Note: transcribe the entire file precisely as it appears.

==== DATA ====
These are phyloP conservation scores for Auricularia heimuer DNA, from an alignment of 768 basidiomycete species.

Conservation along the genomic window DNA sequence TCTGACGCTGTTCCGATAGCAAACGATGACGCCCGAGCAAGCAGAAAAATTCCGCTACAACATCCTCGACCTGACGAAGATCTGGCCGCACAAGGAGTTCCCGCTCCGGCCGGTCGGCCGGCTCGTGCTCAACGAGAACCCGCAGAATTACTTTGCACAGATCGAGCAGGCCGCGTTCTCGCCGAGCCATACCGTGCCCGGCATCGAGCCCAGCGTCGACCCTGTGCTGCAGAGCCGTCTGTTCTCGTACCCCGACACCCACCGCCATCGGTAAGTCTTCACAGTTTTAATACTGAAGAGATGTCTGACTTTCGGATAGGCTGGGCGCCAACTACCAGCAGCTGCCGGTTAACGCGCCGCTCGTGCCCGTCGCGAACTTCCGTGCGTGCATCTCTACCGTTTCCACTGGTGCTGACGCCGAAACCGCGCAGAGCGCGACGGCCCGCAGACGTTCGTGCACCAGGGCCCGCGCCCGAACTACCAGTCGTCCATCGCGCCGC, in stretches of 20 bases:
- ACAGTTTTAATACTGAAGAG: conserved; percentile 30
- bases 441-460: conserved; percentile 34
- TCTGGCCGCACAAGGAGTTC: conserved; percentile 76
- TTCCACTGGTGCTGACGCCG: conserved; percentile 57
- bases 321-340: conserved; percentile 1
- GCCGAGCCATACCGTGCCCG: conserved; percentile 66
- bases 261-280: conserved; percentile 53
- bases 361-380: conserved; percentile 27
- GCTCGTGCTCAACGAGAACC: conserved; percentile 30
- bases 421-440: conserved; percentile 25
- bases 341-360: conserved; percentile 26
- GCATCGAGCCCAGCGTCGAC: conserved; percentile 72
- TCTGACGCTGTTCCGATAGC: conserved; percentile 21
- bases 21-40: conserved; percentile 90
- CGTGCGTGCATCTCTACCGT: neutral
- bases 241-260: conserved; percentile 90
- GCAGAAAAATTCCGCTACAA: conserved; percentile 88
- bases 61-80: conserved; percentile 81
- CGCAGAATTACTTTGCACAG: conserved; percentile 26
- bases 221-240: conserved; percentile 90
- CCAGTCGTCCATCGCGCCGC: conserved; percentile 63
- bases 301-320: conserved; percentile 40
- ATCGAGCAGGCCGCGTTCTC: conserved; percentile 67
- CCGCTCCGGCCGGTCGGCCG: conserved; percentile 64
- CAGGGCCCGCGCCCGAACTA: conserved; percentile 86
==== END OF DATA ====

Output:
These are phyloP conservation scores for Auricularia heimuer DNA, from an alignment of 768 basidiomycete species.

Conservation along the genomic window DNA sequence TCTGACGCTGTTCCGATAGCAAACGATGACGCCCGAGCAAGCAGAAAAATTCCGCTACAACATCCTCGACCTGACGAAGATCTGGCCGCACAAGGAGTTCCCGCTCCGGCCGGTCGGCCGGCTCGTGCTCAACGAGAACCCGCAGAATTACTTTGCACAGATCGAGCAGGCCGCGTTCTCGCCGAGCCATACCGTGCCCGGCATCGAGCCCAGCGTCGACCCTGTGCTGCAGAGCCGTCTGTTCTCGTACCCCGACACCCACCGCCATCGGTAAGTCTTCACAGTTTTAATACTGAAGAGATGTCTGACTTTCGGATAGGCTGGGCGCCAACTACCAGCAGCTGCCGGTTAACGCGCCGCTCGTGCCCGTCGCGAACTTCCGTGCGTGCATCTCTACCGTTTCCACTGGTGCTGACGCCGAAACCGCGCAGAGCGCGACGGCCCGCAGACGTTCGTGCACCAGGGCCCGCGCCCGAACTACCAGTCGTCCATCGCGCCGC, in stretches of 20 bases:
- ACAGTTTTAATACTGAAGAG: conserved; percentile 30
- bases 441-460: conserved; percentile 34
- TCTGGCCGCACAAGGAGTTC: conserved; percentile 76
- TTCCACTGGTGCTGACGCCG: conserved; percentile 57
- bases 321-340: conserved; percentile 1
- GCCGAGCCATACCGTGCCCG: conserved; percentile 66
- bases 261-280: conserved; percentile 53
- bases 361-380: conserved; percentile 27
- GCTCGTGCTCAACGAGAACC: conserved; percentile 30
- bases 421-440: conserved; percentile 25
- bases 341-360: conserved; percentile 26
- GCATCGAGCCCAGCGTCGAC: conserved; percentile 72
- TCTGACGCTGTTCCGATAGC: conserved; percentile 21
- bases 21-40: conserved; percentile 90
- CGTGCGTGCATCTCTACCGT: neutral
- bases 241-260: conserved; percentile 90
- GCAGAAAAATTCCGCTACAA: conserved; percentile 88
- bases 61-80: conserved; percentile 81
- CGCAGAATTACTTTGCACAG: conserved; percentile 26
- bases 221-240: conserved; percentile 90
- CCAGTCGTCCATCGCGCCGC: conserved; percentile 63
- bases 301-320: conserved; percentile 40
- ATCGAGCAGGCCGCGTTCTC: conserved; percentile 67
- CCGCTCCGGCCGGTCGGCCG: conserved; percentile 64
- CAGGGCCCGCGCCCGAACTA: conserved; percentile 86